Presidential Leadership Averts Disaster – 1902 Coal Strike

Today in History, October, 1902:

President Theodore Roosevelt becomes the first president to intervene in a labor dispute.

Anthracite coal miners, organized by the United Mine Workers, were asking for fewer work hours and more pay. The mining companies refused and the miners went on a strike that had lasted for months at this point.

American industry and transportation relied almost exclusively on coal at this time in our nation’s development, as did very many homes for heat.

The dispute had already had a significant effect on the country, and winter was coming on. The potential for countless citizens freezing to death was quite real.

President Roosevelt felt he had to act to prevent a national catastrophe. He invited both parties to the White House to mediate an agreement on behalf of the American people.

The miners agreed to negotiate, the Coal companies were not so inclined.

Roosevelt, never shy to take the bull by the horns, promised to have the military take over the industry if a settlement was not reached.

By October 23rd the miners were back to work, with less hours and more pay. The coal companies did not, however, recognize the UMWA, and the story was far from over.

But a disaster had been avoided and Roosevelt’s re-election was assured.

The Unknown Soldier & the USS Olympia

TODAY IN HISTORY, OCTOBER 3, 1921:

The USS Olympia sets sail for France.

Her mission: To bring the Unknown Soldier back home for burial at Arlington National Cemetery.

The Olympia had a distinguished career. in 1898 she was Admiral Dewey’s flagship during the Battle of Manila Bay in the Philippines (Spanish-American War) in which the American fleet devastated the Spanish Fleet, propelling the US to international player status.

Dewey stood on the Olympia’s bridge when he famously said, “You may fire when ready, Gridley”.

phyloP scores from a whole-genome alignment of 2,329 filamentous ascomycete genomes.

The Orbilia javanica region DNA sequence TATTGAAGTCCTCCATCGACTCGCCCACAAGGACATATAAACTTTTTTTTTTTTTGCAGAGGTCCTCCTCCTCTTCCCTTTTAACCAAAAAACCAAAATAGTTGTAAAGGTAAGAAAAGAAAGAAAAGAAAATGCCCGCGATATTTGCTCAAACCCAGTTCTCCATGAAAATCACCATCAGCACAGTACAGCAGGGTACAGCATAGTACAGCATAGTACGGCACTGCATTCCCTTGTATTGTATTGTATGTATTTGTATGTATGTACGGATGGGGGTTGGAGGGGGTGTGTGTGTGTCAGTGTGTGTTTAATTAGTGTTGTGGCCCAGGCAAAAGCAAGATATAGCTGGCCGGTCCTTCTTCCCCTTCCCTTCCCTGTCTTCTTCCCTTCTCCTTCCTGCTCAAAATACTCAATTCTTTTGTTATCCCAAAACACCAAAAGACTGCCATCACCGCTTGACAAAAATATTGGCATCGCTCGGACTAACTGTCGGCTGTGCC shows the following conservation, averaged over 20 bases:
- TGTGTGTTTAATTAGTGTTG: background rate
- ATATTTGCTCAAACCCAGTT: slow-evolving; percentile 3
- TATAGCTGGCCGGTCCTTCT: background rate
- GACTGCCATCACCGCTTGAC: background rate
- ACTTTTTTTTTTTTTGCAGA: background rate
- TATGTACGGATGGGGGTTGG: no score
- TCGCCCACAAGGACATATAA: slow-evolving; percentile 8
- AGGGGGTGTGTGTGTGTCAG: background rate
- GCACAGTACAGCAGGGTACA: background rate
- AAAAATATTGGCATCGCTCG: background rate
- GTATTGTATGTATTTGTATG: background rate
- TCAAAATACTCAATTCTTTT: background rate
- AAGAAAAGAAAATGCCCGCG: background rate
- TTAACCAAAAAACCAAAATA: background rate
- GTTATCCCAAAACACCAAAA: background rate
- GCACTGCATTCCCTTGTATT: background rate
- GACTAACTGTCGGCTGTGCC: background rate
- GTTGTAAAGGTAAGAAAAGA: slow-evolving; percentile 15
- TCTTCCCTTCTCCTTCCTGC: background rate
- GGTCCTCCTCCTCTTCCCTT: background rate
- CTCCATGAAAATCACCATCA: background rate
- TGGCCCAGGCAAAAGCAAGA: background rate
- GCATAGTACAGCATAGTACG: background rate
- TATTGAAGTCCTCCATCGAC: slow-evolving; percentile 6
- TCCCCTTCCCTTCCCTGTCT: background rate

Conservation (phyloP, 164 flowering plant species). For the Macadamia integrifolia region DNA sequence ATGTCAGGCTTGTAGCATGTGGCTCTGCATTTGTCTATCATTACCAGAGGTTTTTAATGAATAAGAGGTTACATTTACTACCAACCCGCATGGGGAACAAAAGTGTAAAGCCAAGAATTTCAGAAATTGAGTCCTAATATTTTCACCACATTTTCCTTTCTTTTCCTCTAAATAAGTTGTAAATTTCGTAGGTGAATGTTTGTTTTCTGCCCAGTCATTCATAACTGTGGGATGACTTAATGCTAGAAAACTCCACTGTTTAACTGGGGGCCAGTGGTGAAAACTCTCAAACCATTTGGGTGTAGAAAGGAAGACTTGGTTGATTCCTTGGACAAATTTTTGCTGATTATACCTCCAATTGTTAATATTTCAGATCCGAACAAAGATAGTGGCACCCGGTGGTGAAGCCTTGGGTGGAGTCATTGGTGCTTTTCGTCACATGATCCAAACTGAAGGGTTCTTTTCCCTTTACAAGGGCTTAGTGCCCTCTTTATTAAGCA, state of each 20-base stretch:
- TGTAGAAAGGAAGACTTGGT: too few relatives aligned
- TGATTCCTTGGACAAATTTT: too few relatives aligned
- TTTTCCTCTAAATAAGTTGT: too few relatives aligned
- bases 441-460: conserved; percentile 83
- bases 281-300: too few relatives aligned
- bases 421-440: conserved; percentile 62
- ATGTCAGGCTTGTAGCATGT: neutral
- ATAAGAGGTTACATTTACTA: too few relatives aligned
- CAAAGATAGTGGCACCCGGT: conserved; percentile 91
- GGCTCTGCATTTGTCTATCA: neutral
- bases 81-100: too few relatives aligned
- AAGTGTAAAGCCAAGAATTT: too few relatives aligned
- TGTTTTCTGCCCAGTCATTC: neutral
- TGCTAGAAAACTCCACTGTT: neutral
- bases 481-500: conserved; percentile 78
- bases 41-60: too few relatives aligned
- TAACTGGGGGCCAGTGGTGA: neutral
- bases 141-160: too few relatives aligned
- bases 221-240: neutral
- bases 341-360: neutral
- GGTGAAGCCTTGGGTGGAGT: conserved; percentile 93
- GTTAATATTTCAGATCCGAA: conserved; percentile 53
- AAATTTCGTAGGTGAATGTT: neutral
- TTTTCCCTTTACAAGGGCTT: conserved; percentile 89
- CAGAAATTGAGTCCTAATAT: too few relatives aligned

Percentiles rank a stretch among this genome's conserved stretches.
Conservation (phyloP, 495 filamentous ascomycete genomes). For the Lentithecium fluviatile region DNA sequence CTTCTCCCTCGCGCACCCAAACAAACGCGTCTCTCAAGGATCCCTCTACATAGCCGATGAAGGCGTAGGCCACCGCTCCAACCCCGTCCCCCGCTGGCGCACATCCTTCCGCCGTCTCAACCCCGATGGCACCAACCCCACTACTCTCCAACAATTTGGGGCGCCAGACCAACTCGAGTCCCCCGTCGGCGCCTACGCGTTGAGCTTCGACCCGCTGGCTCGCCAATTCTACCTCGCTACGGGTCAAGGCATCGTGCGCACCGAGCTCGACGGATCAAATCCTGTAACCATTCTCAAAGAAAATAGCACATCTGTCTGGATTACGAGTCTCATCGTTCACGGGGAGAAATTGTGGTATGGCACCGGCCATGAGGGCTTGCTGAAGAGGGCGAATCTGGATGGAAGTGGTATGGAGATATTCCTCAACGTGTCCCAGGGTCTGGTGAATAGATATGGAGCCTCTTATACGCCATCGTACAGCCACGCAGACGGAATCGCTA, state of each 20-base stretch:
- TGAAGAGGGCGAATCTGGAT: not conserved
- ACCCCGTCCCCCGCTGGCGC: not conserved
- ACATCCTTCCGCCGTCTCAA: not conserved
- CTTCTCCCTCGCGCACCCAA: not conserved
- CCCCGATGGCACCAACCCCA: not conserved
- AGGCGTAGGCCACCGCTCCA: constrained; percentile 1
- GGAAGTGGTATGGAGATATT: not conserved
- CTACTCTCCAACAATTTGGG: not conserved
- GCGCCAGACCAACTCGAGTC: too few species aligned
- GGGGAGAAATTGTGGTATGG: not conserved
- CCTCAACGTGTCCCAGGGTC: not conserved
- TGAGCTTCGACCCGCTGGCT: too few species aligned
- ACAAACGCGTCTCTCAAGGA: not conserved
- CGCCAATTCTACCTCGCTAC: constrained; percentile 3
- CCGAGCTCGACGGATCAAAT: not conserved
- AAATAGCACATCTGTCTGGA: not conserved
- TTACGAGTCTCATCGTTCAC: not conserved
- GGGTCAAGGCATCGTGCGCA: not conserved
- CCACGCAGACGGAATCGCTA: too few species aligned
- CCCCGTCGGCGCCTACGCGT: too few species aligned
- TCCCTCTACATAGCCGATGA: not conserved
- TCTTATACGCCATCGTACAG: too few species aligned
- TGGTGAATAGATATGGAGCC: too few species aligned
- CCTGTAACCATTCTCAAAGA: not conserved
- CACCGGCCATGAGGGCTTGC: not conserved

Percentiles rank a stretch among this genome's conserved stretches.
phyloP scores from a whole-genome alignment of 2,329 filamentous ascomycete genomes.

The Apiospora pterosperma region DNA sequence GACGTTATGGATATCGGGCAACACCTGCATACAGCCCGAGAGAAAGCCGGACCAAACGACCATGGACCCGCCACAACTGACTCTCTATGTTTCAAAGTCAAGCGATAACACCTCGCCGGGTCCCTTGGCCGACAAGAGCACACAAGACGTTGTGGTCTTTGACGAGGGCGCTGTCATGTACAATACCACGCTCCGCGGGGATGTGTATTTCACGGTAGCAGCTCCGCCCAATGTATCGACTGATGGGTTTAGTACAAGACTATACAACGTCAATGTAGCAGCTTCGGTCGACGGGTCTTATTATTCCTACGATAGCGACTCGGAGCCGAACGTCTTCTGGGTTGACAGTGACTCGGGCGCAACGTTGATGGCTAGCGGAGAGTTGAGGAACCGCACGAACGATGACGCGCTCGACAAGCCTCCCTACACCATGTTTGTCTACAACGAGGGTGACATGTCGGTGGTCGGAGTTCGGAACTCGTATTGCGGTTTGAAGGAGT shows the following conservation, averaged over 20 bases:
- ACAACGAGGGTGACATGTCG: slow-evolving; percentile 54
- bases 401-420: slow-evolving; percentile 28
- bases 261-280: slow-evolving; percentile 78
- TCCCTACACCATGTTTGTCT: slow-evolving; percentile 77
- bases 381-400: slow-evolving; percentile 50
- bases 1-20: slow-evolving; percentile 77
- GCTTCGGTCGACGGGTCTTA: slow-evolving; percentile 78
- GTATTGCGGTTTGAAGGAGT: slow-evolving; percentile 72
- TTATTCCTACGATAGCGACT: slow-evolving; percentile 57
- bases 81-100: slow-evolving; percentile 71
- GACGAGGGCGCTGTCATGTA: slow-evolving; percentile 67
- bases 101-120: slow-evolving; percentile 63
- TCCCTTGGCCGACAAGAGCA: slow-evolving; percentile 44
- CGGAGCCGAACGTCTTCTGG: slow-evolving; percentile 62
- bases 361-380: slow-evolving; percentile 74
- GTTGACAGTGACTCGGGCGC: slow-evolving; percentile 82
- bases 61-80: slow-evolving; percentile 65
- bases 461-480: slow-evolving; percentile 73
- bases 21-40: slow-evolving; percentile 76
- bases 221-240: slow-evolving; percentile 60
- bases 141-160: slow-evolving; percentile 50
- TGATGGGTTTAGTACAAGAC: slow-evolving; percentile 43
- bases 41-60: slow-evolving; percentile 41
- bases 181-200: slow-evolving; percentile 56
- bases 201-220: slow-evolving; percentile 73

The trip back to America from France with the Unknown Soldier was not uneventful. The ship feared they would be lost to a devastating storm.

Today, the Olympia is the oldest remaining steel hulled ship of the US Navy, a nearly 130 year old museum ship. But her story is far from over. The Olympia is suffering severe natural damage and it will take millions to keep her from dissolving into the Delaware River in Philadelphia.

And of course you can visit her famous passenger at Arlington National Cemetery in Washington D.C.

Captain Jack & Gen. Canby



Today in History, October 3: 1873 – Modoc Indian Chief Kintpuash, aka Captain Jack, and three others are hanged by the US Army for the murder of US Army General Edward Canby and Reverend Eleazar Thomas. The Modocs had agreed to move from their ancestral lands to the Klamath Reservation, but were treated poorly by another tribe there, so they returned to their lands in Northern California. Although they attempted to be peaceful, the settlers in the area were not happy with their presence and the army moved them back to the reservation; they again left, holding up in the Lava Beds in California. Gen. Canby agreed to a meeting with the Chief and several others. Under pressure from some of his tribe members, Captain Jack murdered Canby and Thomas. Canby had been a West Point graduate, a veteran of the Mexican-American War and a hero of the Civil War, and the first and only general officer killed in the Indian Wars. In response, Canby’s replacement, Gen. Jefferson C. Davis (no relation to the Confederate President) had Chief Kintpuash and his associates rounded up and tried for murder.